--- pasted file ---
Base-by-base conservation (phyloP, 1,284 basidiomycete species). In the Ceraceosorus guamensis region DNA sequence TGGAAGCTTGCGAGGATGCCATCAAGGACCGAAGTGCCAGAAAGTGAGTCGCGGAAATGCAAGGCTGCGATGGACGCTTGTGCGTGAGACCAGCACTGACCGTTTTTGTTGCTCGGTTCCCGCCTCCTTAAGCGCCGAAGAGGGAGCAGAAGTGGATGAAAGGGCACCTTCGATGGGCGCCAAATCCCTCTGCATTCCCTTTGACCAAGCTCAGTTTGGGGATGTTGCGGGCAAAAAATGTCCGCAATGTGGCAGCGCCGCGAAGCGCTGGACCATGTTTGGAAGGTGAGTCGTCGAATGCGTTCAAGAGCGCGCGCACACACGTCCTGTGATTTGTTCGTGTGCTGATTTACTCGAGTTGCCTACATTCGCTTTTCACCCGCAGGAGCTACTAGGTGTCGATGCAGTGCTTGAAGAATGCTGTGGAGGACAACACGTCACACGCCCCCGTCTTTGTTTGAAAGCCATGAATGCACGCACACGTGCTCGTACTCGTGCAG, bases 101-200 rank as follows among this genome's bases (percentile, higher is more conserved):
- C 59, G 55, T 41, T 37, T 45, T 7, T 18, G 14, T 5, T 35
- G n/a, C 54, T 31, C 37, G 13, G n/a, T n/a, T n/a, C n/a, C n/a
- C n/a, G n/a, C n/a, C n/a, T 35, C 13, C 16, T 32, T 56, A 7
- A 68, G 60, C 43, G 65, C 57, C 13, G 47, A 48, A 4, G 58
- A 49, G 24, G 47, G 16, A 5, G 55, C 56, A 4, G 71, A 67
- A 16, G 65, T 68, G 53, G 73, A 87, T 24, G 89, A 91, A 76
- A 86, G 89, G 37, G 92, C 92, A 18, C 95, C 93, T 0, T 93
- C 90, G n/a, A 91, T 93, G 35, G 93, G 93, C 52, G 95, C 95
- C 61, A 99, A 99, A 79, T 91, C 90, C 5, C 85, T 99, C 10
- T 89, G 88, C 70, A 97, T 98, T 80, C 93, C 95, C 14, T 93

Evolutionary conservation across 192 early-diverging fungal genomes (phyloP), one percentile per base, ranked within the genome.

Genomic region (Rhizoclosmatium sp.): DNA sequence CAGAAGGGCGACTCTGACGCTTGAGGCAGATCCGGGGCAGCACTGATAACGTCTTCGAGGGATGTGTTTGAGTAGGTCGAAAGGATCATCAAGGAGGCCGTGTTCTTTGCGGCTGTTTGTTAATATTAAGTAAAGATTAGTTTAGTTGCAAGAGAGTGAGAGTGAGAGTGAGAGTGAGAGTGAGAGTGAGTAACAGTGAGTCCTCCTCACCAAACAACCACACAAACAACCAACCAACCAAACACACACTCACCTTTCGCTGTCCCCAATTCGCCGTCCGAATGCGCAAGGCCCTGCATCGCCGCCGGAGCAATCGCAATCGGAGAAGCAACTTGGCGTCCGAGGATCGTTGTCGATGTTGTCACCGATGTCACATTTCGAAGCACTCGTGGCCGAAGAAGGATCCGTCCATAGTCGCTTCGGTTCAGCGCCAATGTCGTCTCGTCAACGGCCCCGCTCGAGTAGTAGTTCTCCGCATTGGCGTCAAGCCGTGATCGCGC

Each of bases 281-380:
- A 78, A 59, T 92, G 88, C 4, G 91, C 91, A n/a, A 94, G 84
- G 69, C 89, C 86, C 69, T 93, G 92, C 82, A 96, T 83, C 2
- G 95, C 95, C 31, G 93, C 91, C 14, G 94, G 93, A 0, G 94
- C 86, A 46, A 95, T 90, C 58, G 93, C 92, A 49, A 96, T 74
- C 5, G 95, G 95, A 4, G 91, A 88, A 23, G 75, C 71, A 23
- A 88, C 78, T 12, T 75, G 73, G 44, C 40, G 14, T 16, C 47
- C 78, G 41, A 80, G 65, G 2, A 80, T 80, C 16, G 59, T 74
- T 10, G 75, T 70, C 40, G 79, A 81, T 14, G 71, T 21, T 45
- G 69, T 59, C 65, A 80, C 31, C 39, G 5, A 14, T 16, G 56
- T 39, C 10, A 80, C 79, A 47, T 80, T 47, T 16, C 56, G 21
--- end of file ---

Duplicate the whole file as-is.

Base-by-base conservation (phyloP, 1,284 basidiomycete species). In the Ceraceosorus guamensis region DNA sequence TGGAAGCTTGCGAGGATGCCATCAAGGACCGAAGTGCCAGAAAGTGAGTCGCGGAAATGCAAGGCTGCGATGGACGCTTGTGCGTGAGACCAGCACTGACCGTTTTTGTTGCTCGGTTCCCGCCTCCTTAAGCGCCGAAGAGGGAGCAGAAGTGGATGAAAGGGCACCTTCGATGGGCGCCAAATCCCTCTGCATTCCCTTTGACCAAGCTCAGTTTGGGGATGTTGCGGGCAAAAAATGTCCGCAATGTGGCAGCGCCGCGAAGCGCTGGACCATGTTTGGAAGGTGAGTCGTCGAATGCGTTCAAGAGCGCGCGCACACACGTCCTGTGATTTGTTCGTGTGCTGATTTACTCGAGTTGCCTACATTCGCTTTTCACCCGCAGGAGCTACTAGGTGTCGATGCAGTGCTTGAAGAATGCTGTGGAGGACAACACGTCACACGCCCCCGTCTTTGTTTGAAAGCCATGAATGCACGCACACGTGCTCGTACTCGTGCAG, bases 101-200 rank as follows among this genome's bases (percentile, higher is more conserved):
- C 59, G 55, T 41, T 37, T 45, T 7, T 18, G 14, T 5, T 35
- G n/a, C 54, T 31, C 37, G 13, G n/a, T n/a, T n/a, C n/a, C n/a
- C n/a, G n/a, C n/a, C n/a, T 35, C 13, C 16, T 32, T 56, A 7
- A 68, G 60, C 43, G 65, C 57, C 13, G 47, A 48, A 4, G 58
- A 49, G 24, G 47, G 16, A 5, G 55, C 56, A 4, G 71, A 67
- A 16, G 65, T 68, G 53, G 73, A 87, T 24, G 89, A 91, A 76
- A 86, G 89, G 37, G 92, C 92, A 18, C 95, C 93, T 0, T 93
- C 90, G n/a, A 91, T 93, G 35, G 93, G 93, C 52, G 95, C 95
- C 61, A 99, A 99, A 79, T 91, C 90, C 5, C 85, T 99, C 10
- T 89, G 88, C 70, A 97, T 98, T 80, C 93, C 95, C 14, T 93

Evolutionary conservation across 192 early-diverging fungal genomes (phyloP), one percentile per base, ranked within the genome.

Genomic region (Rhizoclosmatium sp.): DNA sequence CAGAAGGGCGACTCTGACGCTTGAGGCAGATCCGGGGCAGCACTGATAACGTCTTCGAGGGATGTGTTTGAGTAGGTCGAAAGGATCATCAAGGAGGCCGTGTTCTTTGCGGCTGTTTGTTAATATTAAGTAAAGATTAGTTTAGTTGCAAGAGAGTGAGAGTGAGAGTGAGAGTGAGAGTGAGAGTGAGTAACAGTGAGTCCTCCTCACCAAACAACCACACAAACAACCAACCAACCAAACACACACTCACCTTTCGCTGTCCCCAATTCGCCGTCCGAATGCGCAAGGCCCTGCATCGCCGCCGGAGCAATCGCAATCGGAGAAGCAACTTGGCGTCCGAGGATCGTTGTCGATGTTGTCACCGATGTCACATTTCGAAGCACTCGTGGCCGAAGAAGGATCCGTCCATAGTCGCTTCGGTTCAGCGCCAATGTCGTCTCGTCAACGGCCCCGCTCGAGTAGTAGTTCTCCGCATTGGCGTCAAGCCGTGATCGCGC

Each of bases 281-380:
- A 78, A 59, T 92, G 88, C 4, G 91, C 91, A n/a, A 94, G 84
- G 69, C 89, C 86, C 69, T 93, G 92, C 82, A 96, T 83, C 2
- G 95, C 95, C 31, G 93, C 91, C 14, G 94, G 93, A 0, G 94
- C 86, A 46, A 95, T 90, C 58, G 93, C 92, A 49, A 96, T 74
- C 5, G 95, G 95, A 4, G 91, A 88, A 23, G 75, C 71, A 23
- A 88, C 78, T 12, T 75, G 73, G 44, C 40, G 14, T 16, C 47
- C 78, G 41, A 80, G 65, G 2, A 80, T 80, C 16, G 59, T 74
- T 10, G 75, T 70, C 40, G 79, A 81, T 14, G 71, T 21, T 45
- G 69, T 59, C 65, A 80, C 31, C 39, G 5, A 14, T 16, G 56
- T 39, C 10, A 80, C 79, A 47, T 80, T 47, T 16, C 56, G 21